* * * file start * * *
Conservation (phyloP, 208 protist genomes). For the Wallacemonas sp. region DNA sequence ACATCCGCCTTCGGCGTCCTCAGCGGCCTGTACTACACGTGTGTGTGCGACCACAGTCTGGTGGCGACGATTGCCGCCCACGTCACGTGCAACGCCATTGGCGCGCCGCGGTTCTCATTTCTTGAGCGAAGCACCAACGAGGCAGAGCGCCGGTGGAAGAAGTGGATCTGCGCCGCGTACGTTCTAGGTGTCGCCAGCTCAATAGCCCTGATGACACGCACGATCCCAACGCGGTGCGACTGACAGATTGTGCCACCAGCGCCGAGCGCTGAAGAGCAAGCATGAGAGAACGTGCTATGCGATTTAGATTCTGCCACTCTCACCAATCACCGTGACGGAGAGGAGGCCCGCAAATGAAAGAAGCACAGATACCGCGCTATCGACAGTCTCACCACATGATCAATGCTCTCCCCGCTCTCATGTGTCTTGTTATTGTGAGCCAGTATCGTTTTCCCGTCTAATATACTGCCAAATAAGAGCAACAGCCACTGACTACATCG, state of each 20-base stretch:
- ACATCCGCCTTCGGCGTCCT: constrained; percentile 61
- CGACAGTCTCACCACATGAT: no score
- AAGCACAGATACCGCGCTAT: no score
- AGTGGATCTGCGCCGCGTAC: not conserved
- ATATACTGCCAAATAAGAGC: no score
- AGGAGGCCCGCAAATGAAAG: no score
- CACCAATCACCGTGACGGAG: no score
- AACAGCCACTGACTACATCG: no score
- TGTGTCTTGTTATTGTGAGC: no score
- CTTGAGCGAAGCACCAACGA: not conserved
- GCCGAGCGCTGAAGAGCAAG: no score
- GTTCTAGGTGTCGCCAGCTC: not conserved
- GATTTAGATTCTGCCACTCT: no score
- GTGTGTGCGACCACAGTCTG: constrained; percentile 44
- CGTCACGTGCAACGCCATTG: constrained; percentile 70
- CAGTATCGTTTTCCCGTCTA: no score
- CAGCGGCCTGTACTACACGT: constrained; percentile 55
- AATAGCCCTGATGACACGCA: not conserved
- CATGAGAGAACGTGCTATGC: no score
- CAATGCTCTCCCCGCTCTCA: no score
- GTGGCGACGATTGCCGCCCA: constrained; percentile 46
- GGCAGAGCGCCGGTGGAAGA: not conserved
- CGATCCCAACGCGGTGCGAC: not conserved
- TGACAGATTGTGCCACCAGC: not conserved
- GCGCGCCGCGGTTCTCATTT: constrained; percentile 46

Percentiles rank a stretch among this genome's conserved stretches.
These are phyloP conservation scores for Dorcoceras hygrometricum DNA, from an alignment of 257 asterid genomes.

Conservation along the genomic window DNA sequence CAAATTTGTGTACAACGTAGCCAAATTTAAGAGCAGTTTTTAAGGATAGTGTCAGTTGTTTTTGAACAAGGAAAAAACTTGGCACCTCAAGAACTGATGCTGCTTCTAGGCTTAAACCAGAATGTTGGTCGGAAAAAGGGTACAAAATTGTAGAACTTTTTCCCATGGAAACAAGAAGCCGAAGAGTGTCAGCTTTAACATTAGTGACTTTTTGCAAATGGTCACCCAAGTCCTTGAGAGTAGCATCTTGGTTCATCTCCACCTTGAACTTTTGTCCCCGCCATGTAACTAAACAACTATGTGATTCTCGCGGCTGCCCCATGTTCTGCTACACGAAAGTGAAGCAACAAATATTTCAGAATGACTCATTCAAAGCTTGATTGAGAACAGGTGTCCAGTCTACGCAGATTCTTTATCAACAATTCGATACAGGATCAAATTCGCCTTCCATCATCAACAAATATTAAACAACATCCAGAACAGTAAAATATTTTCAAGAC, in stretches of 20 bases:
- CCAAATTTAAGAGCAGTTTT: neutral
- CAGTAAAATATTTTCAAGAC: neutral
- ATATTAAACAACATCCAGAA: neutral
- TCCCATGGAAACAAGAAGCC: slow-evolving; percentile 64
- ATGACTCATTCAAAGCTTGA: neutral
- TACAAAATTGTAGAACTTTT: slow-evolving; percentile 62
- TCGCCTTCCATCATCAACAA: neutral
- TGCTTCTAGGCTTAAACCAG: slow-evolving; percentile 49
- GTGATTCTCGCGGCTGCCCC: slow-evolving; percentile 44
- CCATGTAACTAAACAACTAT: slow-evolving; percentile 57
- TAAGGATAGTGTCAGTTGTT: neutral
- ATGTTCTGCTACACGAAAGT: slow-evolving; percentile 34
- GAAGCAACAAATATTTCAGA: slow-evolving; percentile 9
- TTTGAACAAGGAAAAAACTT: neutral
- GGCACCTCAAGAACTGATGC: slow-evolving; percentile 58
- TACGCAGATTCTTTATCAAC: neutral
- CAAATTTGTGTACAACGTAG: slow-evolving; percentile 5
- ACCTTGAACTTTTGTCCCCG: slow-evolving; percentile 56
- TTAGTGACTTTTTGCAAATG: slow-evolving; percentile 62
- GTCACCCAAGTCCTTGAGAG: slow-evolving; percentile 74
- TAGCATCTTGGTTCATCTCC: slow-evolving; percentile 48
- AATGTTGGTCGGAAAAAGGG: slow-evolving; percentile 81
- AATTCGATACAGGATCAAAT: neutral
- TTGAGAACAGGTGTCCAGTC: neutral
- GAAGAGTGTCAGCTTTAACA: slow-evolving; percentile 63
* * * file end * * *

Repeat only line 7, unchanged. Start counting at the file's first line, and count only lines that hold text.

- AGGAGGCCCGCAAATGAAAG: no score